|Hand, coiled pottery-without a wheel|
I do have an exception to my very general and not so strict rule. In one of my favorite places, the Red River Gorge, at the mouth of Gladie Creek on the Red River on September is the annual Living Archaeology Weekend. The event is held on the grounds of the US Forest Service Visitor Center and is At the annual primitive crafts weekend held each year at the Visitor Center area on Gladie Creek in the Red River Gorge visitors can really see some amazing skills and crafts. I found it very interesting of all the different types of primitive and pioneer crafts that are demonstrated and exhibited. This is an annual event I am adding to my list to attend this year. Here are a few that caught my eye when visiting a previous event.
|Primitive drills using chipped flint would drill through rock!|
One item being demonstrated was of particular interest to the kids. Primitive drills made from a sharpened piece of flint attached to a straight stick used with a string of leather or sinew would easily drill through wood and stone-just like a modern electric drill. This type of drill was around and used by Natives for centuries. I had never actually seen one used and here at this event kids were using them quite effectively.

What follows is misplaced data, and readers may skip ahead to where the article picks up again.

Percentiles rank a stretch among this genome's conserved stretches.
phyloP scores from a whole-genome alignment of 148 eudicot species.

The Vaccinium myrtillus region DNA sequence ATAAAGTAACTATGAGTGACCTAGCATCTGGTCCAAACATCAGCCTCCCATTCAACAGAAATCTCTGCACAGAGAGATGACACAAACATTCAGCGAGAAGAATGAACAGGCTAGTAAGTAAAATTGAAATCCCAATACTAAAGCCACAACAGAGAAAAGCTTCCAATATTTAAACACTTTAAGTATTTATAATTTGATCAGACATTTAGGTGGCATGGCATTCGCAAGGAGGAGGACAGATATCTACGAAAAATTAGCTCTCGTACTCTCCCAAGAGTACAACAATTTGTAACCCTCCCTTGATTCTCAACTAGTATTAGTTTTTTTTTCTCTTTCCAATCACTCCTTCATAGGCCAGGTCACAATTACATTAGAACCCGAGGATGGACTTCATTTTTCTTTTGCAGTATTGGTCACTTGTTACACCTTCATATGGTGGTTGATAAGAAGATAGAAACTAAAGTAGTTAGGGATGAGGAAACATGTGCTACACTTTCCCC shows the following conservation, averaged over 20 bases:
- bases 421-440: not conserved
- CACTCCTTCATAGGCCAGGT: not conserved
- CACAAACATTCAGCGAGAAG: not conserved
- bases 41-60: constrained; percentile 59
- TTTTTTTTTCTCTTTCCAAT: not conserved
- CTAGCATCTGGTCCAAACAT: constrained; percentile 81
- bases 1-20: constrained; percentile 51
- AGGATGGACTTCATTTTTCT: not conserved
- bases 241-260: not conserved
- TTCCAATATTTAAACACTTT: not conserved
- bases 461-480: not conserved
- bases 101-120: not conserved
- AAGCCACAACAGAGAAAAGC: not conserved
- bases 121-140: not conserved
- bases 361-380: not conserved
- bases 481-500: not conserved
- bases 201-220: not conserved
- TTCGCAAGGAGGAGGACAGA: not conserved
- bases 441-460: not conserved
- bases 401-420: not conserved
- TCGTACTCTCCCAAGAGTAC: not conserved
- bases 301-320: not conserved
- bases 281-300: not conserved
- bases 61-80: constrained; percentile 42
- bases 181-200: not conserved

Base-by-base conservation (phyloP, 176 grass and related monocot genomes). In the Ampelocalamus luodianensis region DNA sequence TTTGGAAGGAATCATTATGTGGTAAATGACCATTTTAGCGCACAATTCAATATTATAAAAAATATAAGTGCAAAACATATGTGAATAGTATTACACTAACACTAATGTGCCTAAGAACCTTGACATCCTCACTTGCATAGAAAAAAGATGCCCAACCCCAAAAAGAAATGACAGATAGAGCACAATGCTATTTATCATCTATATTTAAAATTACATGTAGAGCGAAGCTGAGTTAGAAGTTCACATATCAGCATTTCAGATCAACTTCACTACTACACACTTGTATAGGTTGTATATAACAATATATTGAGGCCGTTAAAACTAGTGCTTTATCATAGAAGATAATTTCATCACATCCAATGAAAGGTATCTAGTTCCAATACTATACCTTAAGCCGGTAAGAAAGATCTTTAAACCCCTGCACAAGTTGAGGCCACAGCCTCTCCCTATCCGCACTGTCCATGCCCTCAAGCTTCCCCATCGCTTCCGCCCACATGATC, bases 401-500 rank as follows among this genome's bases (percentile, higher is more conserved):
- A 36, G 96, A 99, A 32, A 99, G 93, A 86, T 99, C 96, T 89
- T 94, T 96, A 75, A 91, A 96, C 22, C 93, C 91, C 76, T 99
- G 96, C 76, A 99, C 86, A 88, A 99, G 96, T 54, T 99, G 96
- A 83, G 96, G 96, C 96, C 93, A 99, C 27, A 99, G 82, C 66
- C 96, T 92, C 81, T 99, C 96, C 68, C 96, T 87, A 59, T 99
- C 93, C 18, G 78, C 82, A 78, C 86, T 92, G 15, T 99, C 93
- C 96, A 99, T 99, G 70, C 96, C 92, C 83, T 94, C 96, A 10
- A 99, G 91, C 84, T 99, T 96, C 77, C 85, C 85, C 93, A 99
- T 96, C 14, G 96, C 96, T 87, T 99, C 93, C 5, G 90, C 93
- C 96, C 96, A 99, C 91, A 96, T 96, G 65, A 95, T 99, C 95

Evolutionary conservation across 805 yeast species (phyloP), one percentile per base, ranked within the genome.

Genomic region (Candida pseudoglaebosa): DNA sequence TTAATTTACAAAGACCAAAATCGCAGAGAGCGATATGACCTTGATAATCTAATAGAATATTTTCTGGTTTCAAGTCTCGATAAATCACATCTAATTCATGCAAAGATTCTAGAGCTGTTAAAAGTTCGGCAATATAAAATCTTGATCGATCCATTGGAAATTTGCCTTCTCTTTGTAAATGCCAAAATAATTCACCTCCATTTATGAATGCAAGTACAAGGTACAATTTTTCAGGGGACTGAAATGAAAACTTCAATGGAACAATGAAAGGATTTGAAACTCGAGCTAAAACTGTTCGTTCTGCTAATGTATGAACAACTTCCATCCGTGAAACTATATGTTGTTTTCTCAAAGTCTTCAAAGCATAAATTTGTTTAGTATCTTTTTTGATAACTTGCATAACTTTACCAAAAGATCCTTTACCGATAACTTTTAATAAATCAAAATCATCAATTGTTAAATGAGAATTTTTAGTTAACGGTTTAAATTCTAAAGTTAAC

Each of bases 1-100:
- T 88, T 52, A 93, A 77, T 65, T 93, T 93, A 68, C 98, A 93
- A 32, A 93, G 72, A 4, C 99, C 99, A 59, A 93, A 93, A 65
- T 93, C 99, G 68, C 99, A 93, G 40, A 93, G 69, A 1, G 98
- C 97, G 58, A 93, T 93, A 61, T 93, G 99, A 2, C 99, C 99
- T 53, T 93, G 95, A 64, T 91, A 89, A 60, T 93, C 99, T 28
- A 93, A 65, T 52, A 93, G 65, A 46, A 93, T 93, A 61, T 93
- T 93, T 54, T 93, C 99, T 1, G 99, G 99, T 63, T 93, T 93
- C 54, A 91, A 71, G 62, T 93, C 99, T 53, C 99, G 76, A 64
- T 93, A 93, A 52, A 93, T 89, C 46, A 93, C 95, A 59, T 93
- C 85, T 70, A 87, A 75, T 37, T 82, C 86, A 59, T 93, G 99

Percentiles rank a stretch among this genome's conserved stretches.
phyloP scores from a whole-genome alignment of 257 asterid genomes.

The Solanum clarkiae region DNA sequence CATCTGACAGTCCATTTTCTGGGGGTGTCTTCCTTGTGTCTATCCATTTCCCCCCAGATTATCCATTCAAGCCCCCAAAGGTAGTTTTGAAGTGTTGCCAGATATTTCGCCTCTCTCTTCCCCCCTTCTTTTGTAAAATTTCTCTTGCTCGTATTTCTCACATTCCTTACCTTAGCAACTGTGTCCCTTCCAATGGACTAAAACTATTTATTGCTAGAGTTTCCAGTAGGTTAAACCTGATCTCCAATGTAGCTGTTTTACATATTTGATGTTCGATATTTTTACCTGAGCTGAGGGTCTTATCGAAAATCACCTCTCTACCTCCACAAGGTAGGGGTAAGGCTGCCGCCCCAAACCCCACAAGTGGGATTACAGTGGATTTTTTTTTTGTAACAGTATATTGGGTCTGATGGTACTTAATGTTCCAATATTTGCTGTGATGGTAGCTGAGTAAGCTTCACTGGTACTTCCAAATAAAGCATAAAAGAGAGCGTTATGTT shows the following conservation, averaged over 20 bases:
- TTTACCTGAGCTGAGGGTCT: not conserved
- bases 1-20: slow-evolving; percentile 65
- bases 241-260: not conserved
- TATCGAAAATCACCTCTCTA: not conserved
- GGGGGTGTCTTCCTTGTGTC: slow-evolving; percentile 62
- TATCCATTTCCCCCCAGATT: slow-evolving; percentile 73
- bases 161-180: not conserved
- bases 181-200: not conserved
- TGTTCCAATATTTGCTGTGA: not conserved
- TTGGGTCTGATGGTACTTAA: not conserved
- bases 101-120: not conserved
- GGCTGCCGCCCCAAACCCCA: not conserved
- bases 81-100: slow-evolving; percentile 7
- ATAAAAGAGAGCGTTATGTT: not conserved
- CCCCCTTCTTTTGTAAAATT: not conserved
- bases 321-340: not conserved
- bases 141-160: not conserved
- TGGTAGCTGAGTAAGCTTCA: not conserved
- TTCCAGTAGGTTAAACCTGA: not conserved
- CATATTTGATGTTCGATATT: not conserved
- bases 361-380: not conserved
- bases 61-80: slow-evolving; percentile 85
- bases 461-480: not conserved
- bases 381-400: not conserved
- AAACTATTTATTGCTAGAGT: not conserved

|Baskets of excellent quality|
|Demonstration of the Cherokee thistle dart|
|Flint knappers chipped away|
|The quality of the chipped stone tools was excellent|
|This point was made from quartz from North Carolina|
|Leggings for dances and ceremonies were made|
|Tanning and hide preparation|
|Nearly every exhibit had demonstrations going on continuously|
|Medicinal plants anyone? They had them.|
|One of my favorites was the on going construction of this cattail shelter constructed with bent saplings and cattail|
This years event is coming up September 22 and will be held at the Gladie Visitor Center in the heart of the Red River Gorge.
Demonstrations are on going all day long the days of the event. Some exhibitors do sale some items that they demonstrate or are making right there on site.
There were baskets made from willow bark. All sizes and shapes and the bark had been dyed using natural dye substances to produce different colored materials to be woven together.
The Cherokee people from North Carolina were making thistle darts. The ripened thistle head from a bloom produces a light fluffy cotton like fiber. These fibers are woven around a sharpened slender stick. The fiber expands to loosely fill the cane dart gun and can be blown several yards with deadly accuracy.
Of course one of my favorites are the flint knappers.